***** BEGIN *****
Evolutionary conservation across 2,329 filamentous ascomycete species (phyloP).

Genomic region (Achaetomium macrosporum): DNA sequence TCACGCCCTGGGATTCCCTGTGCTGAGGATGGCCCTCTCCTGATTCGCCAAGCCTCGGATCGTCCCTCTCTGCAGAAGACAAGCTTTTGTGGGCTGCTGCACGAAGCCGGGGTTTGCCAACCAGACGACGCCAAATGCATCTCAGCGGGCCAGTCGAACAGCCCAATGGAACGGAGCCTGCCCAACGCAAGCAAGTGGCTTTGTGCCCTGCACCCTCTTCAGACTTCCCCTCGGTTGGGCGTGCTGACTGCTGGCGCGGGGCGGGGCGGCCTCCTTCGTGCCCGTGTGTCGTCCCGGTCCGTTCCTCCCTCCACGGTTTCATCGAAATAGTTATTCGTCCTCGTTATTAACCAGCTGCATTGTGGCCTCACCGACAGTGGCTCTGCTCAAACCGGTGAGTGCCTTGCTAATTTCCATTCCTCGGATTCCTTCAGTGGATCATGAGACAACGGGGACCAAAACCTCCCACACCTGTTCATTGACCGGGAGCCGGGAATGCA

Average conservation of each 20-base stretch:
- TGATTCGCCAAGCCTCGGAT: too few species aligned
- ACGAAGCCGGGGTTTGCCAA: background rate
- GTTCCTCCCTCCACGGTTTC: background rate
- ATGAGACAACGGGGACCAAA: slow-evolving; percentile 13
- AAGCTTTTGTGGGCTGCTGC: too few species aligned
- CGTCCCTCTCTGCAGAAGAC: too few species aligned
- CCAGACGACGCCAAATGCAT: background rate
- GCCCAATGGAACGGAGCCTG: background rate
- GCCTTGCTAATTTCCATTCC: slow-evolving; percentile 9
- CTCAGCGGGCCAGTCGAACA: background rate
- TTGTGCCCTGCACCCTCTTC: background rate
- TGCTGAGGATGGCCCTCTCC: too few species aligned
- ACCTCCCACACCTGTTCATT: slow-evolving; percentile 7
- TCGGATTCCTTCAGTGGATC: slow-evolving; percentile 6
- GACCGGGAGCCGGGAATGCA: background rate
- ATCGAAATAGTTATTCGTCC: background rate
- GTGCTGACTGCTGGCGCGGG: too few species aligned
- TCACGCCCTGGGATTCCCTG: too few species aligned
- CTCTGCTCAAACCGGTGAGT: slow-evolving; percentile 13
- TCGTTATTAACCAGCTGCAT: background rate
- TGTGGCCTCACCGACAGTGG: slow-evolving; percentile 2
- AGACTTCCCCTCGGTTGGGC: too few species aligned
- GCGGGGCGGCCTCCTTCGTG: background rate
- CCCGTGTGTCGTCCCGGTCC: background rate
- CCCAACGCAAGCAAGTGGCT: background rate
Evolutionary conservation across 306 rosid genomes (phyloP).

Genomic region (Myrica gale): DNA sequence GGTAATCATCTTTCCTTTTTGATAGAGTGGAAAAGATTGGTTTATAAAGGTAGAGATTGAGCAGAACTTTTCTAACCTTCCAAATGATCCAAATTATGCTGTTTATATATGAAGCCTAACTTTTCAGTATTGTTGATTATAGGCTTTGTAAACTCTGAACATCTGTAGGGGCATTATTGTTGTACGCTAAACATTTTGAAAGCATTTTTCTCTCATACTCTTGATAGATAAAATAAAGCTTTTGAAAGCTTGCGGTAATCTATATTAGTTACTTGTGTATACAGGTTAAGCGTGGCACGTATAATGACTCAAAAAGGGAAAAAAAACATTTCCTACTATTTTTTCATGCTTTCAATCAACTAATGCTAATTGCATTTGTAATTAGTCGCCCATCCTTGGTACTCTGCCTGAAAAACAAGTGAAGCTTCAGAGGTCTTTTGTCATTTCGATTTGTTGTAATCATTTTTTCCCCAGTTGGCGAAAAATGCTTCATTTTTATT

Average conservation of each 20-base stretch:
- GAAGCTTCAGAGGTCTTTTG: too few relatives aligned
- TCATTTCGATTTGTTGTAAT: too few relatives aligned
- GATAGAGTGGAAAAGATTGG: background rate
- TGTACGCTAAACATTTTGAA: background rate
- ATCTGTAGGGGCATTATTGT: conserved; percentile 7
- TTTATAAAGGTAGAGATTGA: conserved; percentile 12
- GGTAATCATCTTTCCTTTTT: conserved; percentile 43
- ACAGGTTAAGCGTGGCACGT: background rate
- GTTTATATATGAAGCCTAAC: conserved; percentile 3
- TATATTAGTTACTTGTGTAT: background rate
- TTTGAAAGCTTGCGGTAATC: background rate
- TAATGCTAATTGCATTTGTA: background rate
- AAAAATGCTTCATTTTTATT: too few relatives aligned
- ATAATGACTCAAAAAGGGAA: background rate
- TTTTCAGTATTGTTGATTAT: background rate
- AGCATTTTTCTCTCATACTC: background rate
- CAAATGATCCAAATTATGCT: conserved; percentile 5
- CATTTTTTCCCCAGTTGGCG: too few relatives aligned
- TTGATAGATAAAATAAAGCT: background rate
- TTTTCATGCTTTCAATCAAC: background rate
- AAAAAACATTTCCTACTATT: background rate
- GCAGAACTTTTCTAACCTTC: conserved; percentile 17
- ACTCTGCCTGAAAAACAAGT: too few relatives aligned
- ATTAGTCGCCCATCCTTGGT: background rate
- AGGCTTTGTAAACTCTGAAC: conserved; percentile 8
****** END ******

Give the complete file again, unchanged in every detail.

Evolutionary conservation across 2,329 filamentous ascomycete species (phyloP).

Genomic region (Achaetomium macrosporum): DNA sequence TCACGCCCTGGGATTCCCTGTGCTGAGGATGGCCCTCTCCTGATTCGCCAAGCCTCGGATCGTCCCTCTCTGCAGAAGACAAGCTTTTGTGGGCTGCTGCACGAAGCCGGGGTTTGCCAACCAGACGACGCCAAATGCATCTCAGCGGGCCAGTCGAACAGCCCAATGGAACGGAGCCTGCCCAACGCAAGCAAGTGGCTTTGTGCCCTGCACCCTCTTCAGACTTCCCCTCGGTTGGGCGTGCTGACTGCTGGCGCGGGGCGGGGCGGCCTCCTTCGTGCCCGTGTGTCGTCCCGGTCCGTTCCTCCCTCCACGGTTTCATCGAAATAGTTATTCGTCCTCGTTATTAACCAGCTGCATTGTGGCCTCACCGACAGTGGCTCTGCTCAAACCGGTGAGTGCCTTGCTAATTTCCATTCCTCGGATTCCTTCAGTGGATCATGAGACAACGGGGACCAAAACCTCCCACACCTGTTCATTGACCGGGAGCCGGGAATGCA

Average conservation of each 20-base stretch:
- TGATTCGCCAAGCCTCGGAT: too few species aligned
- ACGAAGCCGGGGTTTGCCAA: background rate
- GTTCCTCCCTCCACGGTTTC: background rate
- ATGAGACAACGGGGACCAAA: slow-evolving; percentile 13
- AAGCTTTTGTGGGCTGCTGC: too few species aligned
- CGTCCCTCTCTGCAGAAGAC: too few species aligned
- CCAGACGACGCCAAATGCAT: background rate
- GCCCAATGGAACGGAGCCTG: background rate
- GCCTTGCTAATTTCCATTCC: slow-evolving; percentile 9
- CTCAGCGGGCCAGTCGAACA: background rate
- TTGTGCCCTGCACCCTCTTC: background rate
- TGCTGAGGATGGCCCTCTCC: too few species aligned
- ACCTCCCACACCTGTTCATT: slow-evolving; percentile 7
- TCGGATTCCTTCAGTGGATC: slow-evolving; percentile 6
- GACCGGGAGCCGGGAATGCA: background rate
- ATCGAAATAGTTATTCGTCC: background rate
- GTGCTGACTGCTGGCGCGGG: too few species aligned
- TCACGCCCTGGGATTCCCTG: too few species aligned
- CTCTGCTCAAACCGGTGAGT: slow-evolving; percentile 13
- TCGTTATTAACCAGCTGCAT: background rate
- TGTGGCCTCACCGACAGTGG: slow-evolving; percentile 2
- AGACTTCCCCTCGGTTGGGC: too few species aligned
- GCGGGGCGGCCTCCTTCGTG: background rate
- CCCGTGTGTCGTCCCGGTCC: background rate
- CCCAACGCAAGCAAGTGGCT: background rate
Evolutionary conservation across 306 rosid genomes (phyloP).

Genomic region (Myrica gale): DNA sequence GGTAATCATCTTTCCTTTTTGATAGAGTGGAAAAGATTGGTTTATAAAGGTAGAGATTGAGCAGAACTTTTCTAACCTTCCAAATGATCCAAATTATGCTGTTTATATATGAAGCCTAACTTTTCAGTATTGTTGATTATAGGCTTTGTAAACTCTGAACATCTGTAGGGGCATTATTGTTGTACGCTAAACATTTTGAAAGCATTTTTCTCTCATACTCTTGATAGATAAAATAAAGCTTTTGAAAGCTTGCGGTAATCTATATTAGTTACTTGTGTATACAGGTTAAGCGTGGCACGTATAATGACTCAAAAAGGGAAAAAAAACATTTCCTACTATTTTTTCATGCTTTCAATCAACTAATGCTAATTGCATTTGTAATTAGTCGCCCATCCTTGGTACTCTGCCTGAAAAACAAGTGAAGCTTCAGAGGTCTTTTGTCATTTCGATTTGTTGTAATCATTTTTTCCCCAGTTGGCGAAAAATGCTTCATTTTTATT

Average conservation of each 20-base stretch:
- GAAGCTTCAGAGGTCTTTTG: too few relatives aligned
- TCATTTCGATTTGTTGTAAT: too few relatives aligned
- GATAGAGTGGAAAAGATTGG: background rate
- TGTACGCTAAACATTTTGAA: background rate
- ATCTGTAGGGGCATTATTGT: conserved; percentile 7
- TTTATAAAGGTAGAGATTGA: conserved; percentile 12
- GGTAATCATCTTTCCTTTTT: conserved; percentile 43
- ACAGGTTAAGCGTGGCACGT: background rate
- GTTTATATATGAAGCCTAAC: conserved; percentile 3
- TATATTAGTTACTTGTGTAT: background rate
- TTTGAAAGCTTGCGGTAATC: background rate
- TAATGCTAATTGCATTTGTA: background rate
- AAAAATGCTTCATTTTTATT: too few relatives aligned
- ATAATGACTCAAAAAGGGAA: background rate
- TTTTCAGTATTGTTGATTAT: background rate
- AGCATTTTTCTCTCATACTC: background rate
- CAAATGATCCAAATTATGCT: conserved; percentile 5
- CATTTTTTCCCCAGTTGGCG: too few relatives aligned
- TTGATAGATAAAATAAAGCT: background rate
- TTTTCATGCTTTCAATCAAC: background rate
- AAAAAACATTTCCTACTATT: background rate
- GCAGAACTTTTCTAACCTTC: conserved; percentile 17
- ACTCTGCCTGAAAAACAAGT: too few relatives aligned
- ATTAGTCGCCCATCCTTGGT: background rate
- AGGCTTTGTAAACTCTGAAC: conserved; percentile 8